The release of the Medicare trustees' report, an annual rite that took place again this week, generally boils down to the same story: The program to insure seniors is growing much faster than its revenues, and soon Congress will need to choose whether to cut it or raise money to pay for it. Those familiar projections assume that, in the short term, Medicare's growth will mirror historic trends and limits imposed under current law; in the long term, growth will somehow slow down, because something's got to give. The Medicare trust fund that pays for hospital care will no longer be able to fully pay its bills in 2024, according to this year's report.
But what if Medicare doesn't follow this script? During the past two years, something weird has happened to Medicare spending: It has grown much more slowly than anyone expected. Instead of the program's average 6 percent increase per beneficiary in recent years, 2010's rate was 0.2 percent. In 2011, it was 2.8 percent. This dramatic change was sharper than the slowdown in the private health care market. It came the year after the recession technically ended but before the Affordable Care Act's attempts to bend the cost curve took effect. Even if we don't understand what caused the dip, though, its effects are easy to grasp: If it sticks, it will mean good news for Medicare and for the politicians who will have to fix it.
For now, there are still more questions than answers, and it will take time for analysts to drill into the data in search of an explanation. Take one finding from 2011: Hospital admissions declined by 2 percent among Medicare beneficiaries. That may have been a fluke (perhaps a mild flu season). It may have been an aftershock of the recession (seniors, worried about their finances, put off their knee replacements). Or it may have been an influx of younger seniors into the program (making the mix of patients healthier than in past years).
Health economists are debating even these possible answers, because none necessarily accounts for the low numbers. "If we use the normal models, then the decline in spending has been greater than what we would expect just from a recession alone," says Gail Wilensky, a senior fellow at Project Hope and a former Medicare director. But she still thinks that the program's growth will rebound when the economy improves. Paul Ginsburg, the president of the Center for Studying Health System Change, surveys providers around the country; he recently wrote an essay for The New England Journal of Medicine arguing that Medicare may be on the edge of a long period of slower spending growth. But even he calls the recent data "baffling." He added, "It's been a nice surprise." None
It's also possible that something structural and permanent has happened that will outlive the downturn. Medicare's growth slowed more dramatically than growth in the health care system overall, adding to the puzzle for economists. Medicare recipients are older and sicker than the rest of the population, their insurance coverage is guaranteed, and their incomes are less likely to fluctuate with the market. So their behavior is typically less influenced by economic factors.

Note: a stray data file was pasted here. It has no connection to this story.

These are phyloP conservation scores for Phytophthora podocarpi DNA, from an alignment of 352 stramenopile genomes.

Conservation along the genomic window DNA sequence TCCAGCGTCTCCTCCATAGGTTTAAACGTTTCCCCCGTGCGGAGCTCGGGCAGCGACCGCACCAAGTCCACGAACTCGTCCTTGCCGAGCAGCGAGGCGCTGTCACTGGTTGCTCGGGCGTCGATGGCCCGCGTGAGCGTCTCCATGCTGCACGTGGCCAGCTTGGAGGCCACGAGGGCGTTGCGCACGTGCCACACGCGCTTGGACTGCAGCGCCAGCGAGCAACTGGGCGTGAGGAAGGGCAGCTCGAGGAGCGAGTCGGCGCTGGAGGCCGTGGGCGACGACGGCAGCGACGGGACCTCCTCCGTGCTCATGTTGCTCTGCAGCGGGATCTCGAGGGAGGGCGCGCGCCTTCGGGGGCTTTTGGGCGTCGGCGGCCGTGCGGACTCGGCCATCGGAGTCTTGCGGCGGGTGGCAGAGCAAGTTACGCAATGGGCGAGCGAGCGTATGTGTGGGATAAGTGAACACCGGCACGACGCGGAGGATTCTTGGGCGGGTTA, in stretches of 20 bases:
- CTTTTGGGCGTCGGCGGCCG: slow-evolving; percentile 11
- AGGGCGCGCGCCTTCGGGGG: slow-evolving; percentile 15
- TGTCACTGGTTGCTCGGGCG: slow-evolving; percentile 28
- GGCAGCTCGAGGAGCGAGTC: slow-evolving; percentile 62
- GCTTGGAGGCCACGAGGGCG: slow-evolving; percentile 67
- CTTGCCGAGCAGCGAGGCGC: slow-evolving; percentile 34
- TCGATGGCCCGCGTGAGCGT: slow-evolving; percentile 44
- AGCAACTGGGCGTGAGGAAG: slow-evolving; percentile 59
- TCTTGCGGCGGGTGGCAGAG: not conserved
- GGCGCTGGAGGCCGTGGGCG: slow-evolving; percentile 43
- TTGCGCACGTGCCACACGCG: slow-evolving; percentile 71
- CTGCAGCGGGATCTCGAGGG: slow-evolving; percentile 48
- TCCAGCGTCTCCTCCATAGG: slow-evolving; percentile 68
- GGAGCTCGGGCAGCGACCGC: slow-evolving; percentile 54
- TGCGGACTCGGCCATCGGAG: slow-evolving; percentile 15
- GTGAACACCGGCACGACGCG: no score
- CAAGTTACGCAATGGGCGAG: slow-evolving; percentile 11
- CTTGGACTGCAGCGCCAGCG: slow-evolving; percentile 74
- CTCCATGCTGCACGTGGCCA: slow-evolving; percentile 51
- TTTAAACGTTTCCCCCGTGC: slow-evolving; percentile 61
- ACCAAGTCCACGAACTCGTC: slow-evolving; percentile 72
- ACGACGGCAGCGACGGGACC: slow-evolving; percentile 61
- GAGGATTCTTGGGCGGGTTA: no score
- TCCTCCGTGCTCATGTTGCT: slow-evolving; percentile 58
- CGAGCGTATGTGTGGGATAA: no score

Peter Orszag, a former director of the Office of Management and Budget and now a vice chairman at Citigroup, says he is increasingly convinced that the recession alone can't explain the slowdown. He thinks that the health care system is changing and that we're seeing the results first in the older, sicker population that uses it more. Orszag points to developments such as the embrace of electronic medical records and benchmarking data (which urge doctors to avoid wasteful care) and to new financial incentives from private insurers to reduce unnecessary hospitalizations. "The recession clearly has some impact, but I think that there's at least some component of this deceleration that is structural," he says. Karen Davis, president of the Commonwealth Fund, a health care think tank, made similar arguments in her blog recently.
Medicare's chief actuary, Richard Foster, says he will analyze the numbers to figure out whether seniors were cutting back on certain services or just using the health care system less overall. But he resists describing a lasting trend until the data bear it out. Even as he plans to dig deeper, his guess is that 2010 did not usher in a new period of slow growth for the entitlement program. "We'd like to see the start of a new trend now," Foster says, "but it's not something I'd like to bet the farm on."
That's a very wise strategy, because even super-slow growth can't fix Medicare entirely. The program will still expand in the coming years and decades, even if per-beneficiary spending declines. Congress may find that fixing Medicare just got a little easier, but it will still have a job to do.